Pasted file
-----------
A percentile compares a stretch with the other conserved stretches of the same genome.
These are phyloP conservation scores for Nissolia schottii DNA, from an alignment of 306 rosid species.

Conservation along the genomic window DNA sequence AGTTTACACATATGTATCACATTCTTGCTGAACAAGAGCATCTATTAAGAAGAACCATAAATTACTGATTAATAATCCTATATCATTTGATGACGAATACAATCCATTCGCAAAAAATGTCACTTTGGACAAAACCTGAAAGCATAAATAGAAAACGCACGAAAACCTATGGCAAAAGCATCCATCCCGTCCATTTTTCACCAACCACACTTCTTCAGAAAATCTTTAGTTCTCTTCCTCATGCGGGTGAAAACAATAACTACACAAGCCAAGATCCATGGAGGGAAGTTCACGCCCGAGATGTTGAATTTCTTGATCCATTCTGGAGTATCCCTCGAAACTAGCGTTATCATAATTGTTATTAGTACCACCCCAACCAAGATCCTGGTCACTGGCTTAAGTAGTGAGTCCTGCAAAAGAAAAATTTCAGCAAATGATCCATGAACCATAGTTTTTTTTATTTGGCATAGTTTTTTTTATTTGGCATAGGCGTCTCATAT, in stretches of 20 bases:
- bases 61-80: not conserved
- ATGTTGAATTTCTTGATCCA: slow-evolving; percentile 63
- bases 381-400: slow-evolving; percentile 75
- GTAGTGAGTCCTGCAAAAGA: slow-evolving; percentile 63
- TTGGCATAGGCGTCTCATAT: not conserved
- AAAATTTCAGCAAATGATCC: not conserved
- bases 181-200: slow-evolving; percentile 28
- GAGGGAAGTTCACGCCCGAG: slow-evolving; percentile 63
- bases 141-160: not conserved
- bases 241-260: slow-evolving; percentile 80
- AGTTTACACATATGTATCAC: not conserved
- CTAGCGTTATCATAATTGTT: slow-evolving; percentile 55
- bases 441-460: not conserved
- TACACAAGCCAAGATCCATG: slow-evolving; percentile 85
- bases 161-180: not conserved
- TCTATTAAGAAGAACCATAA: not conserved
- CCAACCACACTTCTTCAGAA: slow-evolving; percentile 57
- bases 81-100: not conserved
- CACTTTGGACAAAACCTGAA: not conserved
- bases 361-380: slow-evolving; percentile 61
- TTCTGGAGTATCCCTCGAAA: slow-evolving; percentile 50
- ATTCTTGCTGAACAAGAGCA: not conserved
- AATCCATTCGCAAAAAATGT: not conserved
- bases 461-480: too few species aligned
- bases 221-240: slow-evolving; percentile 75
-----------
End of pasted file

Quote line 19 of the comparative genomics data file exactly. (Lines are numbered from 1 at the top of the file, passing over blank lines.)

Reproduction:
- TCTATTAAGAAGAACCATAA: not conserved